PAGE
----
7. Mercer TR, Mattick JS. Structure and function of long noncoding RNAs in epigenetic regulation. Nat Struct Mol Biol. 2013; 20:300-7.

8. Kapranov P, Cheng J, Dike S, Nix DA, Duttagupta R, Willingham AT, Stadler PF, Hertel J, Hackermüller J, Hofacker IL, Bell I, Cheung E, Drenkow J, et al. RNA Maps Reveal New RNA Classes and a Possible Function for Pervasive Transcription. Science. 2007; 316:1484-8.

9. Wang KC, Chang HY. Molecular mechanisms of long noncoding RNAs. Molecular cell. 2011; 43:904-14.

10. Lin CY, Xu HM. Novel perspectives of long non-coding RNAs in esophageal carcinoma. Carcinogenesis. 2015; 36:1255-62.

11. Huarte M. The emerging role of lncRNAs in cancer. Nat Med. 2015; 21:1253-61.

12. Wu T, Qu L, He G, Tian L, Li L, Zhou H, Jin Q, Ren J, Wang Y, Wang J, Kan X, Liu M, Shen J, et al. Regulation of laryngeal squamous cell cancer progression by the lncRNA H19/miR-148a-3p/DNMT1 axis. Oncotarget. 2016; 7:11553-66. doi: 10.18632/oncotarget.7270.

13. Ward M, McEwan C, Mills JD, Janitz M. Conservation and tissue-specific transcription patterns of long noncoding RNAs. Journal of Human Transcriptome. 2015; 1:2-9.

14. Kraus TF, Greiner A, Guibourt V, Lisec K, Kretzschmar HA. Identification of Stably Expressed lncRNAs as Valid Endogenous Controls for Profiling of Human Glioma. J Cancer. 2015; 6:111-9.

15. Yuan S-X, Yang F, Yang Y, Tao Q-F, Zhang J, Huang G, Yang Y, Wang R-Y, Yang S, Huo X-S, Zhang L, Wang F, Sun S-H, et al. Long noncoding RNA associated with microvascular invasion in hepatocellular carcinoma promotes angiogenesis and serves as a predictor for hepatocellular carcinoma patients' poor recurrence-free survival after hepatectomy. Hepatology. 2012; 56:2231-41.

16. Xie H, Ma H, Zhou D. Plasma HULC as a Promising Novel Biomarker for the Detection of Hepatocellular Carcinoma. BioMed Research International. 2013; 2013:1-5.

17. Su B. Salivary lncRNA as a potential marker for oral squamous cell carcinoma diagnosis. Molecular Medicine Reports. 2012.

18. Askarian-Amiri ME, Crawford J, French JD, Smart CE, Smith MA, Clark MB, Ru K, Mercer TR, Thompson ER, Lakhani SR, Vargas AC, Campbell IG, Brown MA, et al. SNORD-host RNA Zfas1 is a regulator of mammary development and a potential marker for breast cancer. Rna. 2011; 17:878-91.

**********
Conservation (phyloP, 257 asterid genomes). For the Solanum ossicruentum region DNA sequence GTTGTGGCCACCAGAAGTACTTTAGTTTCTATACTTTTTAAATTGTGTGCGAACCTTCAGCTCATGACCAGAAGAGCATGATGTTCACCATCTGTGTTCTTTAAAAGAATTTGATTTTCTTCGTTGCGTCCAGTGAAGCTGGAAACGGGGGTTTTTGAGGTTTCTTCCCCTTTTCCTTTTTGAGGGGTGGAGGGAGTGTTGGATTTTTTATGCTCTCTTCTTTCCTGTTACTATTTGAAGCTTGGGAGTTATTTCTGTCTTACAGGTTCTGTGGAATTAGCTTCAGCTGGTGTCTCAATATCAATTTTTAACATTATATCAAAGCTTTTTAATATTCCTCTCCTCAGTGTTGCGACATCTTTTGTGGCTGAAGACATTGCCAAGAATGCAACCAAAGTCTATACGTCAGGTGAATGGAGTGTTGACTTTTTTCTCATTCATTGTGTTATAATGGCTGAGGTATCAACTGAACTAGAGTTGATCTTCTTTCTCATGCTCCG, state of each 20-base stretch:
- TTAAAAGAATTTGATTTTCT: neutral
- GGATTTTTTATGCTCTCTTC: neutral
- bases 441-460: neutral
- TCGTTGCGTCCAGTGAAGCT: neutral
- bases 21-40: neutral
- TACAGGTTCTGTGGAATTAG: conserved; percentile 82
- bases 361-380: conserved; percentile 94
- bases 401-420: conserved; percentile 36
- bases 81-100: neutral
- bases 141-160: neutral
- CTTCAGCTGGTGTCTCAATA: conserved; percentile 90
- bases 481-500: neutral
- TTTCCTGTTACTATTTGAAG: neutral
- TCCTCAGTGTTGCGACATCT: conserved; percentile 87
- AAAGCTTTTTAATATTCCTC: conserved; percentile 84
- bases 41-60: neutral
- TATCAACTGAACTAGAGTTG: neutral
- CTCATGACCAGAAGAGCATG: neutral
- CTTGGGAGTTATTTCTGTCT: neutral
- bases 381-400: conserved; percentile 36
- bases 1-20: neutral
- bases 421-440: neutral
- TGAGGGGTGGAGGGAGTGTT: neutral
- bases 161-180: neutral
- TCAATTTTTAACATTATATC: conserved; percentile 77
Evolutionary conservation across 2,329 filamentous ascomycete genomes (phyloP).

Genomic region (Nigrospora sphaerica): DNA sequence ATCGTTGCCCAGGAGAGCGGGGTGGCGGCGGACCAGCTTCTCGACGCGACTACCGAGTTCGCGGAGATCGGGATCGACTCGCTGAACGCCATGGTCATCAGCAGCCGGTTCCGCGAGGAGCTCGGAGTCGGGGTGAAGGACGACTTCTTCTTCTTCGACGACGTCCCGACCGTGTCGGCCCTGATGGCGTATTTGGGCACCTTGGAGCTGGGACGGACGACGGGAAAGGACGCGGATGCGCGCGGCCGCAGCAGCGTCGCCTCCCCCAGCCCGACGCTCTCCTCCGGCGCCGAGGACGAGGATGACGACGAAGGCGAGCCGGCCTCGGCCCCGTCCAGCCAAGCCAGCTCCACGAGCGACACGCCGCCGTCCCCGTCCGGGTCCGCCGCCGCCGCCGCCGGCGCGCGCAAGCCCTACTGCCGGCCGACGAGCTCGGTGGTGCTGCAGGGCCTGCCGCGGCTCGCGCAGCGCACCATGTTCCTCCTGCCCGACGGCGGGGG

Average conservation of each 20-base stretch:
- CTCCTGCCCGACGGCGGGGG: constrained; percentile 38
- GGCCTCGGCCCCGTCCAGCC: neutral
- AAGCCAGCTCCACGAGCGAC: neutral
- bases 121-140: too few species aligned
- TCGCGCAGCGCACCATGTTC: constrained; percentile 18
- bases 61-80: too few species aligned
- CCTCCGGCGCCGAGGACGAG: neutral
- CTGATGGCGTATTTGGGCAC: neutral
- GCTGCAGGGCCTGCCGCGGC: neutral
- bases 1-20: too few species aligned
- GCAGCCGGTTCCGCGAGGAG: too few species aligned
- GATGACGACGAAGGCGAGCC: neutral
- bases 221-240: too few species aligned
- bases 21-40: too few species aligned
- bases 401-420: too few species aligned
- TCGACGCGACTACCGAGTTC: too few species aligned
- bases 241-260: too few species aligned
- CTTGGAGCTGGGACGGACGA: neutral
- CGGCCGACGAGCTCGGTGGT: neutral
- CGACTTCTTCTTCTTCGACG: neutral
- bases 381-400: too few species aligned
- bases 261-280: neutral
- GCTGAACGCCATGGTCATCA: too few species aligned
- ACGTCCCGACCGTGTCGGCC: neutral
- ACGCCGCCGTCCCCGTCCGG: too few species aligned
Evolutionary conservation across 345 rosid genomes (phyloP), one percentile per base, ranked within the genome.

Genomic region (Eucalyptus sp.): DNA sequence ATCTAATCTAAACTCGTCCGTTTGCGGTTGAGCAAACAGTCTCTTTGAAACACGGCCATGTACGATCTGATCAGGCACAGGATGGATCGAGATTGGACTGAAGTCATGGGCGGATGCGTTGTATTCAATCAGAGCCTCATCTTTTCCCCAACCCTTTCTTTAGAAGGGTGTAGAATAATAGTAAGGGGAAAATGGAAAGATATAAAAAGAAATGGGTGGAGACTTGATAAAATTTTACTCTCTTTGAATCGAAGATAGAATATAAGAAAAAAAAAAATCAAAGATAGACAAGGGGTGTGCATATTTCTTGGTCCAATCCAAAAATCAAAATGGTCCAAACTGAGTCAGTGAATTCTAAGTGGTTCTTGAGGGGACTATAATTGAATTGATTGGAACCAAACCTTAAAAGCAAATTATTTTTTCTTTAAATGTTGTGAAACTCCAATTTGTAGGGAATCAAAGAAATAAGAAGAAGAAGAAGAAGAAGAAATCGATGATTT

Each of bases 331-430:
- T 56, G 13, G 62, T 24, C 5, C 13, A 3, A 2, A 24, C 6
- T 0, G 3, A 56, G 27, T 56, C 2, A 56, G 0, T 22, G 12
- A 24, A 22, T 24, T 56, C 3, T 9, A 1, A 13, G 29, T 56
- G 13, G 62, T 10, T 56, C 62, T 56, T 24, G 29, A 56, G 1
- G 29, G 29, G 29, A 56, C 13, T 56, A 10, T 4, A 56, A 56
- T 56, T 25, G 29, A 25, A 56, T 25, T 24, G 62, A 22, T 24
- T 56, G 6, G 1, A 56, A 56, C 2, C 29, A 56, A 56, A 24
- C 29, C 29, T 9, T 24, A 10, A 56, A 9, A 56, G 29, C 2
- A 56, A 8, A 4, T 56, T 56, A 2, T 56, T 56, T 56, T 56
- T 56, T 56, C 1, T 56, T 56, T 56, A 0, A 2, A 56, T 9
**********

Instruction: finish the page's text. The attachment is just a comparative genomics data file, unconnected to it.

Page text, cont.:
19. Zhang Y, Sun L, Xuan L, Pan Z, Li K, Liu S, Huang Y, Zhao X, Huang L, Wang Z, Hou Y, Li J, Tian Y, et al. Reciprocal Changes of Circulating Long Non-Coding RNAs ZFAS1 and CDR1AS Predict Acute Myocardial Infarction. Scientific Reports. 2016; 6:22384.

20. Thorenoor N, Faltejskova-Vychytilova P, Hombach S, Mlcochova J, Kretz M, Svoboda M, Slaby O. (2015). Long non-coding RNA ZFAS1 interacts with CDK1 and is involved in p53-dependent cell cycle control and apoptosis in colorectal cancer.

21. Li T, Xie J, Shen C, Cheng D, Shi Y, Wu Z, Deng X, Chen H, Shen B, Peng C, Li H, Zhan Q, Zhu Z. Amplification of Long Noncoding RNA ZFAS1 Promotes Metastasis in Hepatocellular Carcinoma. Cancer Research. 2015; 75:3181-91.

22. Nie F, Yu X, Huang M, Wang Y, Xie M, Ma H, Wang Z, De W, Sun M. Long noncoding RNA ZFAS1 promotes gastric cancer cells proliferation by epigenetically repressing KLF2 and NKD2 expression. Oncotarget. 2016. doi: 10.18632/oncotarget.9611.

23. Paraskevopoulou MD, Georgakilas G, Kostoulas N, Reczko M, Maragkakis M, Dalamagas TM, Hatzigeorgiou AG. DIANA-LncBase: experimentally verified and computationally predicted microRNA targets on long non-coding RNAs. Nucleic Acids Research. 2013; 41:D239-D45.

24. Sakr M, Takino T, Sabit H, Nakada M, Li Z, Sato H. miR-150-5p and miR-133a suppress glioma cell proliferation and migration through targeting membrane-type-1 matrix metalloproteinase. Gene. 2016; 587:155-62.

25. Leoncini PP, Bertaina A, Papaioannou D, Flotho C, Masetti R, Bresolin S, Menna G, Santoro N, Zecca M, Basso G, Nigita G, Veneziano D, Pagotto S, et al. MicroRNA fingerprints in juvenile myelomonocytic leukemia (JMML) identified miR-150-5p as a tumor suppressor and potential target for treatment. Oncotarget. 2016; 7:55395-55408. doi: 10.18632/oncotarget.10577.

26. Li T, Xie J, Shen C, Cheng D, Shi Y, Wu Z, Zhan Q, Deng X, Chen H, Shen B, Peng C, Li H, Zhu Z. miR-150-5p inhibits hepatoma cell migration and invasion by targeting MMP14. PLoS One. 2014; 9:e115577.

27. Wang WH, Chen J, Zhao F, Zhang BR, Yu HS, Jin HY, Dai JH. MiR-150-5p suppresses colorectal cancer cell migration and invasion through targeting MUC4. Asian Pac J Cancer Prev. 2014; 15:6269-73.

28. Agarwal V, Bell GW, Nam J-W, Bartel DP. Predicting effective microRNA target sites in mammalian mRNAs. eLife. 2015; 4:e05005.

29. Ma Y, Zhang P, Wang F, Zhang H, Yang J, Peng J. miR-150 as a potential biomarker associated with prognosis and therapeutic outcome in colorectal cancer. Gut. 2012; 61.

30. Zhang N, Wei X, Xu L. miR-150 promotes the proliferation of lung cancer cells by targeting P53. FEBS Lett. 2013; 587.

31. Cao M, Hou D, Liang H, Gong F, Wang Y, Yan X, Jiang X, Wang C, Zhang J, Zen K. miR-150 promotes the proliferation and migration of lung cancer cells by targeting SRC kinase signalling inhibitor 1. Eur J Cancer. 2014; 50.

32. Honda H, Pazin MJ, Ji H, Wernyj RP, Morin PJ. Crucial Roles of Sp1 and Epigenetic Modifications in the Regulation of the CLDN4 Promoter in Ovarian Cancer Cells. Journal of Biological Chemistry. 2006; 281:21433-44.

33. Yoshida H, Sumi T, Zhi X, Yasui T, Honda K-I, Ishiko O. Claudin-4: A Potential Therapeutic Target in Chemotherapy-resistant Ovarian Cancer. Anticancer Research. 2011; 31:1271-7.

34. Vizcaíno C, Mansilla S, Portugal J. Sp1 transcription factor: A long-standing target in cancer chemotherapy. Pharmacology & Therapeutics. 2015; 152:111-24.


Creative Commons License All site content, except where otherwise noted, is licensed under a Creative Commons Attribution 3.0 License.
PII: 14663